TYLER PERRY'S MADEA'S FAREWELL PLAY TOUR
with TYLER PERRY, TAMELA MANN, DAVID MANN, & CASSI DAVIS
Doors: 2:00 p.m. & 6:30 p.m.
Show: 3:00 p.m. & 7:30 p.m
PHOTOGRAPHY AND VIDEO RECORDING IS STRICTLY PROHIBITED
Per tour policy, photography/flash photography and or video recording of any kind is strictly prohibited and patrons are encouraged to refrain from doing so. Any patron that breaches this policy will be given a warning for their first violation. If a subsequent warning occurs, it will result in forfeiture of their seat and removal from the venue without a refund.
At curtain call/conclusion of the play and when Mr. Perry addresses the audience out of costume, is the only time photography/video recording is allowed.
HECKLING/OUTBURSTS/YELLING OUT IS STRICTLY PROHIBITED
Per tour policy, patrons are strongly encouraged to refrain from any form of heckling, outbursts and/or yelling out during the play. Any patron identified as such, will be given a warning for their first violation. If a subsequent warning occurs, it will result in forfeiture of their seat and removal from the venue without a refund.
Actor, playwright, filmmaker, and comedian Tyler Perry announced the final tour for his beloved and iconic character, “Madea.” Tyler Perry’s Madea’s Farewell Play Tour kicks off in Oakland, CA on January 18, 2019 and Perry will bring his beloved characters to venues across the United States. Madea’s Farewell Play visits Orlando’s Amway Center on Sunday, February 10, 2019 for two performances. Tickets on sale now!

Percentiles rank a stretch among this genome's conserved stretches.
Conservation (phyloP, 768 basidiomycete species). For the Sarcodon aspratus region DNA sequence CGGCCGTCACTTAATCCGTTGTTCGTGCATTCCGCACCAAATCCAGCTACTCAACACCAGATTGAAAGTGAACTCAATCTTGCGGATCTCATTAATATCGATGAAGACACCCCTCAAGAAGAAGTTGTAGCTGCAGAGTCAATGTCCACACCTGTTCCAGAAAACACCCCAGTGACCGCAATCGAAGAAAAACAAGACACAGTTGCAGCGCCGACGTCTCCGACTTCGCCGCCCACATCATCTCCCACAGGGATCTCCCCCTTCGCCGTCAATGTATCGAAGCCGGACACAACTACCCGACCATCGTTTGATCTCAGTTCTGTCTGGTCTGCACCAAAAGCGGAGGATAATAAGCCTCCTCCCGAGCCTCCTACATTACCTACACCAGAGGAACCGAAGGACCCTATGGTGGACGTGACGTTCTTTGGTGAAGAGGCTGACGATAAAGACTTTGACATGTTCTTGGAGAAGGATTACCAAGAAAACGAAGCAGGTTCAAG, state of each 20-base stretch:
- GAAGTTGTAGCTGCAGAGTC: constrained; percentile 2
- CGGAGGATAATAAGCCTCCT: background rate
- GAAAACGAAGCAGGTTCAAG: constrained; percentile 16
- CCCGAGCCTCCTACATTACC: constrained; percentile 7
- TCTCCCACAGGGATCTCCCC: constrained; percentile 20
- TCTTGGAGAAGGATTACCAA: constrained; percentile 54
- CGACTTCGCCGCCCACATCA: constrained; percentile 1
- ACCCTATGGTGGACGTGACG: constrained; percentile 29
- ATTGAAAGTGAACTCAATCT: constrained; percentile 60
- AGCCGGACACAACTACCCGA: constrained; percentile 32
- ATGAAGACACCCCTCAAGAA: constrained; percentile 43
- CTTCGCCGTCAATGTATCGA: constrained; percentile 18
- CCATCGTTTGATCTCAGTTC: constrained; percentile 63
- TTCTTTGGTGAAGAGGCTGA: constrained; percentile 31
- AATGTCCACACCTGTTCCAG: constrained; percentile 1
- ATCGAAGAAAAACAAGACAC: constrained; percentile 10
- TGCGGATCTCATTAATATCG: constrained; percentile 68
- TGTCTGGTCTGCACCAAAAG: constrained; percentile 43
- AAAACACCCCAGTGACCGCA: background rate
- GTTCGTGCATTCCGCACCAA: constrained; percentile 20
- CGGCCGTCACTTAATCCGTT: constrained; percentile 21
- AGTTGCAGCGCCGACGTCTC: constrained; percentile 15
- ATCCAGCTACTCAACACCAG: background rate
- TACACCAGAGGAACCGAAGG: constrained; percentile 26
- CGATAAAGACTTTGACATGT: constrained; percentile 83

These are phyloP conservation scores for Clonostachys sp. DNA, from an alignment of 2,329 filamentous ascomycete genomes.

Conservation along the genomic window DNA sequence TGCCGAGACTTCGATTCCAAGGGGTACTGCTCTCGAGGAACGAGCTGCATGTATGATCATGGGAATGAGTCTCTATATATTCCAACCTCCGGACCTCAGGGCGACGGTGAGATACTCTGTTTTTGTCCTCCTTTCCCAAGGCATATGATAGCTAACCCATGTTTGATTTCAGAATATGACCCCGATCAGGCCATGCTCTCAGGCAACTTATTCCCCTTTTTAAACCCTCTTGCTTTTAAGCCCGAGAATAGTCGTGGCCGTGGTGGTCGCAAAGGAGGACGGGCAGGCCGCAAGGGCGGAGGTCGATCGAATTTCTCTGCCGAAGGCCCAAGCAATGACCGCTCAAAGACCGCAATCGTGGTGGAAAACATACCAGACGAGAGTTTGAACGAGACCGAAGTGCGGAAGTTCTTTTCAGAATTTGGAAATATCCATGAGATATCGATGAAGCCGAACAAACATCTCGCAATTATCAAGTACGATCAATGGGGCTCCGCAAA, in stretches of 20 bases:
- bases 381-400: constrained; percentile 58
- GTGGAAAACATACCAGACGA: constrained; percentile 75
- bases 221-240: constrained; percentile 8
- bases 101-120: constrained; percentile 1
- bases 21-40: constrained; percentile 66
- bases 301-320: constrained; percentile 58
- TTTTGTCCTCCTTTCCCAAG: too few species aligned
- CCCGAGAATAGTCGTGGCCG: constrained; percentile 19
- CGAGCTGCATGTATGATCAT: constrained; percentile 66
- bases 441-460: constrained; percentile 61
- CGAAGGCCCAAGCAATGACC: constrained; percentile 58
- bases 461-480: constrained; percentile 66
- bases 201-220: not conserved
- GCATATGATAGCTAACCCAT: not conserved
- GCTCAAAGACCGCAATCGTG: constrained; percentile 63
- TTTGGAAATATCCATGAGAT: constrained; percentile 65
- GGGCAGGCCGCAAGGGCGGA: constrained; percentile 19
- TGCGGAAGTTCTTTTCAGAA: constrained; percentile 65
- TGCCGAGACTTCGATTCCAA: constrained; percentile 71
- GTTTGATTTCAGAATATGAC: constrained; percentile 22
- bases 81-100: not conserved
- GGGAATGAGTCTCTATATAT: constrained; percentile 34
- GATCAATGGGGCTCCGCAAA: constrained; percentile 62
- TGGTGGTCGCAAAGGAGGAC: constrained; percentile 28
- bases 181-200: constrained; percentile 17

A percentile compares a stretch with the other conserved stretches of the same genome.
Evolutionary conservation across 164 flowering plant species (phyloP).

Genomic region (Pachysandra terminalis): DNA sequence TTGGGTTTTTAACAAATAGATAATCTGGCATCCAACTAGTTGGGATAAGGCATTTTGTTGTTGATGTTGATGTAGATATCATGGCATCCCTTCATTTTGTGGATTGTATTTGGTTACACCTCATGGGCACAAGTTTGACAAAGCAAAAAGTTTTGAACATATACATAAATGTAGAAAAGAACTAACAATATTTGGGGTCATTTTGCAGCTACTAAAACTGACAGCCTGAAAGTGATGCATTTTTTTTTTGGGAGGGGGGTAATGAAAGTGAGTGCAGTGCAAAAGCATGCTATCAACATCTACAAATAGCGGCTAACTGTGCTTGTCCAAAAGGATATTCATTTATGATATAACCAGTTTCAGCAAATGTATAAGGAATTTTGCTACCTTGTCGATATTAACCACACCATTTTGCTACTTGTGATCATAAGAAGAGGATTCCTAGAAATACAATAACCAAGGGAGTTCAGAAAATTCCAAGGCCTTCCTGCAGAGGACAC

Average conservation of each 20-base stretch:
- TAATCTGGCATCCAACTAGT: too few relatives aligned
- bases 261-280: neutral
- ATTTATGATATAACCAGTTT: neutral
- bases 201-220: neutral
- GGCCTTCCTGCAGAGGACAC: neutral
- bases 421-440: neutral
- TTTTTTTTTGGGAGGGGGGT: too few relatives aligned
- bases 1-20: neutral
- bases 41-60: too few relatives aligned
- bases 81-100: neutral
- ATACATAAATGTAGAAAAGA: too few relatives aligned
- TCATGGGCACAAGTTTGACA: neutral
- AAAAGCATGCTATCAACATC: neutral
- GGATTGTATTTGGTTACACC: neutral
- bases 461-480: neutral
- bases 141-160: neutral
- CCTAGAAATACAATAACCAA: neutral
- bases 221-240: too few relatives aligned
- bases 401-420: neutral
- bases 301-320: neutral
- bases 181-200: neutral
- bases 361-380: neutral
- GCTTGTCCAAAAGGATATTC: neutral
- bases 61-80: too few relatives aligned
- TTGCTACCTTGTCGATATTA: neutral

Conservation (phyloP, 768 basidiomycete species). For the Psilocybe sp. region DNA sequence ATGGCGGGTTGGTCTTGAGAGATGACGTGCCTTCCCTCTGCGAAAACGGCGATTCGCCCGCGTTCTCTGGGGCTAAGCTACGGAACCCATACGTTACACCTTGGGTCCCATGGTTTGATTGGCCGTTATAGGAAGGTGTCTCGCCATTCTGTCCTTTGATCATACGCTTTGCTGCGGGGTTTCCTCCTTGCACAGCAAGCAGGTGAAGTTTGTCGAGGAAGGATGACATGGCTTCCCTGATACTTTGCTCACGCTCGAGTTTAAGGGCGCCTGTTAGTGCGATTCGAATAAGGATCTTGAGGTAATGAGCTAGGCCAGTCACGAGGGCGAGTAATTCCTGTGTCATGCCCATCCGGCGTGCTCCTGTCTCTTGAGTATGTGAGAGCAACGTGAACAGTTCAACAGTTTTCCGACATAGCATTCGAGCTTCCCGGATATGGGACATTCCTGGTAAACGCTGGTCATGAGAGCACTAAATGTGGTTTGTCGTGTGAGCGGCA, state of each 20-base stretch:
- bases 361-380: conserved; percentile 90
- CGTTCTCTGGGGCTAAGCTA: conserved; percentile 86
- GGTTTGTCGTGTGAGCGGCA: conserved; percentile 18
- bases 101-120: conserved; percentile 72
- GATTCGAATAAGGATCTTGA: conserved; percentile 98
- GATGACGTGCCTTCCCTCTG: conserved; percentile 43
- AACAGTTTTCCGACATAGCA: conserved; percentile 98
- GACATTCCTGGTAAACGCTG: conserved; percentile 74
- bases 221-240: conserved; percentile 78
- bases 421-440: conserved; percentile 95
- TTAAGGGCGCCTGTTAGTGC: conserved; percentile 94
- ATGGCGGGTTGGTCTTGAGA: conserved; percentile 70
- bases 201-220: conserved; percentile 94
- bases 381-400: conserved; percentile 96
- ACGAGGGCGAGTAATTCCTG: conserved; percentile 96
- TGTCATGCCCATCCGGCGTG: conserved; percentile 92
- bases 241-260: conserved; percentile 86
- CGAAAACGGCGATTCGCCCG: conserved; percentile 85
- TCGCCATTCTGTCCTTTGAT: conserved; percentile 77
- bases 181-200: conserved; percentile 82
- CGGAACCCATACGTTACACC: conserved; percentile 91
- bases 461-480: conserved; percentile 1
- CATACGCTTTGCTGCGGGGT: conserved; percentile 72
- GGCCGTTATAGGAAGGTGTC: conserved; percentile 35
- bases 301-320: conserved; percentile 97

Perry’s Madea franchise has resonated with its diverse audience with films exploring poverty, race, love and more. Marking Perry’s 21st stage play as the Atlanta grandma, the show stars the original cast including Tamela Mann, David Mann, and Cassi Davis. With the end of the Madea franchise era, and in proper Perry fashion, he wanted to give Madea fans a proper send off. The character, Mabel Earlene “Madea” Simmons, played by Perry himself, first appeared as a 68-year-old in the 1999 stage play, “I Can Do Bad All by Myself,” followed by the play and film, “Diary of a Mad Black Woman.”
It was a simple piece of advice from Oprah Winfrey that set Perry's career in motion. Encouraged to keep a diary of his daily thoughts and experiences, he began writing a series of soul-searching letters to himself. The letters, full of pain and in time, forgiveness, became a healing catharsis. His writing inspired a musical, “I Know I've Been Changed,” and in 1992, Perry gathered his life's savings in hopes of staging it for sold out crowds. With his resources expended, the people never came, and Perry once again came face-to-face with the poverty that plagued his youth. After months spent sleeping in seedy motels and his car, his faith in God only grew stronger. While forging a powerful relationship with the church, he continued to write. In 1998, his perseverance paid off and a promoter booked, “I Know I've Been Changed,” for a limited run at a local church-turned-theatre. This time, the community came out in droves, and soon the musical moved to Atlanta's prestigious Fox Theatre. Perry has never looked back.